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For the first time Florent began to
feel that he was in the way, and to recognise the unmannerly fashion in
which he, thin and artless, had tumbled into this world of fat people;
and he frankly admitted to himself that his presence was disturbing
the whole neighbourhood, and that he was a source of discomfort to the
Quenus--a spurious cousin of far too compromising appearance. These
reflections made him very sad; not, indeed, that they had noticed the
slightest harshness on the part of his brother or Lisa: it was their
very kindness, rather, that was troubling him, and he accused himself of
a lack of delicacy in quartering himself upon them. He was beginning to
doubt the propriety of his conduct. The recollection of the conversation
in the shop during the afternoon caused him a vague disquietude. The
odour of the viands on Lisa's counter seemed to penetrate him; he felt
himself gliding into nerveless, satiated cowardice. Perhaps he had acted
wrongly in refusing the inspectorship offered him. This reflection gave
birth to a stormy struggle in his mind, and he was obliged to brace and
shake himself before he could recover his wonted rigidity of principles.
However, a moist breeze had risen, and was blowing along the covered
way, and he regained some degree of calmness and resolution on being
obliged to button up his coat. The wind seemingly swept from his clothes
all the greasy odour of the pork shop, which had made him feel so
languid.

He was returning home when he met Claude Lantier. The artist, hidden
in the folds of his greenish overcoat, spoke in a hollow voice full of
suppressed anger. He was in a passion with painting, declared that it
was a dog's trade, and swore that he would not take up a brush again as
long as he lived. That very afternoon he had thrust his foot through a
study which he had been making of the head of that hussy Cadine.

Claude was subject to these outbursts, the fruit of his inability to
execute the lasting, living works which he dreamed of. And at such times
life became an utter blank to him, and he wandered about the streets,
wrapped in the gloomiest thoughts, and waiting for the morning as for a
sort of resurrection. He used to say that he felt bright and cheerful in
the morning, and horribly miserable in the evening.[*] Each of his days
was a long effort ending in disappointment. Florent scarcely recognised
in him the careless night wanderer of the markets. They had already met
again at the pork shop, and Claude, who knew the fugitive's story, had
grasped his hand and told him that he was a sterling fellow. It was very
seldom, however, that the artist went to the Quenus'.

[*] Claude Lantier's struggle for fame is fully described in
M. Zola's novel, _L'Oeuvre_ ("His Masterpiece").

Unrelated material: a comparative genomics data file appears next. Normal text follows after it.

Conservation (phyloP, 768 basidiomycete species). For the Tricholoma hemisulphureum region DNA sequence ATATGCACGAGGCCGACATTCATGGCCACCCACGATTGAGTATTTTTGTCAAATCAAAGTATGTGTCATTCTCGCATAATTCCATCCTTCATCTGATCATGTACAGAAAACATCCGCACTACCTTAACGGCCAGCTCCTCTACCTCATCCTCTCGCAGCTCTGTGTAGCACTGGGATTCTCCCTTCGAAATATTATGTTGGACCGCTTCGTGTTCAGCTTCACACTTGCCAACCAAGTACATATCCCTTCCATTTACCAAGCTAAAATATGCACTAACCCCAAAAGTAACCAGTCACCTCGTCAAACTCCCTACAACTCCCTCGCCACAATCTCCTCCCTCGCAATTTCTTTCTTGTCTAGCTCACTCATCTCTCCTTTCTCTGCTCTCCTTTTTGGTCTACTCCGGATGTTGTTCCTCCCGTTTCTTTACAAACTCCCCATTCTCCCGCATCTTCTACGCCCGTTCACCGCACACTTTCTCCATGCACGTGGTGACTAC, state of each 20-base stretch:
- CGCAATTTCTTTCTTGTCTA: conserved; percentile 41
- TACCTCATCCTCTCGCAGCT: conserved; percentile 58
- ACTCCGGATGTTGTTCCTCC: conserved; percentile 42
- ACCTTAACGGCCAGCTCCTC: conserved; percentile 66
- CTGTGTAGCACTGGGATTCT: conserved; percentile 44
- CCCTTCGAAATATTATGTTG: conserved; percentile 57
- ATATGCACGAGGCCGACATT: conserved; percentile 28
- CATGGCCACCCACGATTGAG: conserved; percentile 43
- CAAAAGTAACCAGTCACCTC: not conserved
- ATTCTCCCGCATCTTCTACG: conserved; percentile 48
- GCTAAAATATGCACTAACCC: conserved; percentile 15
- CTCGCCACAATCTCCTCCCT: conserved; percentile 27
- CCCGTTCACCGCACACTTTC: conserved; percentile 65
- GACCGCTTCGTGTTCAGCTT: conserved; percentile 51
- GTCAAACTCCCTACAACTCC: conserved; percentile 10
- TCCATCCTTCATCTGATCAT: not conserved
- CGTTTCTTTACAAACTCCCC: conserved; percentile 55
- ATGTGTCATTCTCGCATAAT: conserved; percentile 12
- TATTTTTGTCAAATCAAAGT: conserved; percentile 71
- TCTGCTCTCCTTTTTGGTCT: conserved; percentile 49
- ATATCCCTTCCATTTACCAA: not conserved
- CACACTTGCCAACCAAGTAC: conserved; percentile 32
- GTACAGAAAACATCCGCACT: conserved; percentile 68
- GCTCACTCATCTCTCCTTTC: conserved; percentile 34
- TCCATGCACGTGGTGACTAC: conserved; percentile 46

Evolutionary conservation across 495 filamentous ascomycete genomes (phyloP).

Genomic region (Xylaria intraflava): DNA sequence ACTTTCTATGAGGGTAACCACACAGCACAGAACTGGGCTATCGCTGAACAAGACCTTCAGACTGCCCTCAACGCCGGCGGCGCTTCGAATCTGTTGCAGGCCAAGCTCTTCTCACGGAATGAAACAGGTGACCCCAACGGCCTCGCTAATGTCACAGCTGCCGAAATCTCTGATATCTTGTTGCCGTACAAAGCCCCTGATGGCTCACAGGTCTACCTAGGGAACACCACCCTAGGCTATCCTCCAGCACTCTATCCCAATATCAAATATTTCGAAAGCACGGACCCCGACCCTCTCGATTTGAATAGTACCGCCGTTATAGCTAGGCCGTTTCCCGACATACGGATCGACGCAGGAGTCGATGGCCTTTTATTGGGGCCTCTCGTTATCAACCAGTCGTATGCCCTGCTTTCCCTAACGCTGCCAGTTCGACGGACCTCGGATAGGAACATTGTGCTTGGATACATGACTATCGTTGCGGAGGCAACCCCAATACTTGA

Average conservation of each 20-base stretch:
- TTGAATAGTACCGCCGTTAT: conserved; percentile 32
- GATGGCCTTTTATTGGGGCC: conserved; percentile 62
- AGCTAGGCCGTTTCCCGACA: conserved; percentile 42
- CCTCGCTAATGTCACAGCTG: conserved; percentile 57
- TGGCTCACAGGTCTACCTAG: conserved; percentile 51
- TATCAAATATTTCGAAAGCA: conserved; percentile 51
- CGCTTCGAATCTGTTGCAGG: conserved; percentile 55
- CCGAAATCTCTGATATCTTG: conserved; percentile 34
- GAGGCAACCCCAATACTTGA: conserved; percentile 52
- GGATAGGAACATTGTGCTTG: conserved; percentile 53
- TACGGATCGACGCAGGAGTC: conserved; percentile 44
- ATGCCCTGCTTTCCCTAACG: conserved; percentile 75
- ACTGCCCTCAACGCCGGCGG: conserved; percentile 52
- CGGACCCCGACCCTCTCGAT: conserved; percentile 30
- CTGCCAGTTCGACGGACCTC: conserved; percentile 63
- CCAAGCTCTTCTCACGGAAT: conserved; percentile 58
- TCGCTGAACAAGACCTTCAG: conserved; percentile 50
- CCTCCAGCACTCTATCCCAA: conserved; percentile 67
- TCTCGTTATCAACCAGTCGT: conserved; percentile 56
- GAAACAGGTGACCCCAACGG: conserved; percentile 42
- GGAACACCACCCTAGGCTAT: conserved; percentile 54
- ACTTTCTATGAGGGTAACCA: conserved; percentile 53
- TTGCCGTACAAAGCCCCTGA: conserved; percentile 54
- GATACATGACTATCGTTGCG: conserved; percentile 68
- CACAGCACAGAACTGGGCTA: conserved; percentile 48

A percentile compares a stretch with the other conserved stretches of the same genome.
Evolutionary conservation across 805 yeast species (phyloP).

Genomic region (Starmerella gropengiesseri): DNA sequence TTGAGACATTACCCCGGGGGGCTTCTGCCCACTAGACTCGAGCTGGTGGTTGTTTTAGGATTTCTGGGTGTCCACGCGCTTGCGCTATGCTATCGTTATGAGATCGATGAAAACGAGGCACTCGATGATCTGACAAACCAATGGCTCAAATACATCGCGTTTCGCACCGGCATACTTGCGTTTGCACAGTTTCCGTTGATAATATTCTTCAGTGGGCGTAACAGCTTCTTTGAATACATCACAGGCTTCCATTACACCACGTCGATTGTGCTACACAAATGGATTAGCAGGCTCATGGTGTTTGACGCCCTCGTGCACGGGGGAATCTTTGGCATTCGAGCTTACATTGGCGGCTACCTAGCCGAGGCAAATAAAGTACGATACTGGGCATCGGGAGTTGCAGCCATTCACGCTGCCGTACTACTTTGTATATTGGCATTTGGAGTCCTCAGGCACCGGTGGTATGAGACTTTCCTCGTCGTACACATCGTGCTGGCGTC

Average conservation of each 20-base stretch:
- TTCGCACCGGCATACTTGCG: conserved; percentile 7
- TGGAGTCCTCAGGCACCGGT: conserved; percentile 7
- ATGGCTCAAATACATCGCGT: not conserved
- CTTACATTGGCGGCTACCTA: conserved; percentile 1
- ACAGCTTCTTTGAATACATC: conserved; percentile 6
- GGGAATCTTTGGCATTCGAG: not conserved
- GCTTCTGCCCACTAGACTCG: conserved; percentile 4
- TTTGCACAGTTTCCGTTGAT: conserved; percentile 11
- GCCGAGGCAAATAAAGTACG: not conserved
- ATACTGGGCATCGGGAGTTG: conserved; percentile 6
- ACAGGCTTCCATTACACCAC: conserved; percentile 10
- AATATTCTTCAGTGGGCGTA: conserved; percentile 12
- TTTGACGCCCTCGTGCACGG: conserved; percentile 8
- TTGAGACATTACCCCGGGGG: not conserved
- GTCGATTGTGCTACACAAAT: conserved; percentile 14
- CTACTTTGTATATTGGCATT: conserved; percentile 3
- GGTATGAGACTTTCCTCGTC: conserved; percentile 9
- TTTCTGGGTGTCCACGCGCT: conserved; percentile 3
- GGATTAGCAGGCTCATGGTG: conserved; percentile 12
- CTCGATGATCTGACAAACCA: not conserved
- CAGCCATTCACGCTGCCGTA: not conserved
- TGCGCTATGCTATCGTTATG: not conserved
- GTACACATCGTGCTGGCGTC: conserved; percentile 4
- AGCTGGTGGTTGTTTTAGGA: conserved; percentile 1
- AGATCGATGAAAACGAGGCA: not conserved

--Translator.

"Are you still at my aunt's?" he asked. "I can't imagine how you manage
to exist amidst all that cookery. The places reeks with the smell of
meat. When I've been there for an hour I feel as though I shouldn't want
anything to eat for another three days. I ought not to have gone there
this morning; it was that which made me make a mess of my work."

Then, after he and Florent had taken a few steps in silence, he resumed:

"Ah! the good people! They quite grieve me with their fine health. I had
thought of painting their portraits, but I've never been able to succeed
with such round faces, in which there is never a bone. Ah! You wouldn't
find my aunt Lisa kicking her foot through her pans! I was an idiot to
have destroyed Cadine's head! Now that I come to think of it, it wasn't
so very bad, perhaps, after all."

Then they began to talk about Aunt Lisa. Claude said that his mother[*]
had not seen anything of her for a long time, and he hinted that the
pork butcher's wife was somewhat ashamed of her sister having married
a common working man; moreover, she wasn't at all fond of unfortunate
folks. Speaking of himself, he told Florent that a benevolent gentleman
had sent him to college, being very pleased with the donkeys and old
women that he had managed to draw when only eight years old; but the
good soul had died, leaving him an income of a thousand francs, which
just saved him from perishing of hunger.

[*] Gervaise, the heroine of the _Assommoir_.

"All the same, I would rather have been a working man," continued
Claude. "Look at the carpenters, for instance. They are very happy
folks, the carpenters. They have a table to make, say; well, they make
it, and then go off to bed, happy at having finished the table, and
perfectly satisfied with themselves. Now I, on the other hand, scarcely
get any sleep at nights. All those confounded pictures which I can't
finish go flying about my brain. I never get anything finished and done
with--never, never!"

His voice almost broke into a sob. Then he attempted to laugh; and
afterwards began to swear and pour forth coarse expressions, with the
cold rage of one who, endowed with a delicate, sensitive mind, doubts
his own powers, and dreams of wallowing in the mire. He ended by
squatting down before one of the gratings which admit air into the